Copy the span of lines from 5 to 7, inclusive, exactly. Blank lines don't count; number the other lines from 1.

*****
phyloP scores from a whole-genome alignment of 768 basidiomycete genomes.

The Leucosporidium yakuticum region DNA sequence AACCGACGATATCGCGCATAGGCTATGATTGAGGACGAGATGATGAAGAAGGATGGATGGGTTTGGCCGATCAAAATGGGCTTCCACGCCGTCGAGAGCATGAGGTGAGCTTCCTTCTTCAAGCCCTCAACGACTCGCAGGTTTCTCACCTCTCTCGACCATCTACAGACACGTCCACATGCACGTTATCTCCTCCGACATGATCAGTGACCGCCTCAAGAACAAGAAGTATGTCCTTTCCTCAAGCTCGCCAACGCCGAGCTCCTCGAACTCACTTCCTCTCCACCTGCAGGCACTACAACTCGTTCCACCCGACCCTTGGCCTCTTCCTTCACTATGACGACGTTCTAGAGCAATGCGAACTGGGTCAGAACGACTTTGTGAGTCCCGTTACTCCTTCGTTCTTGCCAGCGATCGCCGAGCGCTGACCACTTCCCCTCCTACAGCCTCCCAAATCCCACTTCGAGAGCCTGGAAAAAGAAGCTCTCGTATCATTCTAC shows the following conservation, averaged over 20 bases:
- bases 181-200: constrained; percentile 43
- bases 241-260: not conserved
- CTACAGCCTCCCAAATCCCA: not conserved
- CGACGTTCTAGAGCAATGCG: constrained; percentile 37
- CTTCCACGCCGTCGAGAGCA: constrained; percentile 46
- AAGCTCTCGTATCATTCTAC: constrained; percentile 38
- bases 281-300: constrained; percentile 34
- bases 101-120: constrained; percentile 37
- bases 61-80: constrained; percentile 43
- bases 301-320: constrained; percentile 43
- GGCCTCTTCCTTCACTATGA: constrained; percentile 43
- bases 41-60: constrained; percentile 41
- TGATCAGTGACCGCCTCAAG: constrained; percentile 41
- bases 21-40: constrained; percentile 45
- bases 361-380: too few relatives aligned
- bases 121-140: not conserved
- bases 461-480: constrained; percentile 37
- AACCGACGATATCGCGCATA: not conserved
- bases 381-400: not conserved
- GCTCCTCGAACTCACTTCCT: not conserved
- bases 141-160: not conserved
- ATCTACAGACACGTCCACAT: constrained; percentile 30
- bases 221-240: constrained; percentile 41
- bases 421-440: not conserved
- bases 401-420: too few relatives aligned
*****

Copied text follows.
- CTACAGCCTCCCAAATCCCA: not conserved
- CGACGTTCTAGAGCAATGCG: constrained; percentile 37
- CTTCCACGCCGTCGAGAGCA: constrained; percentile 46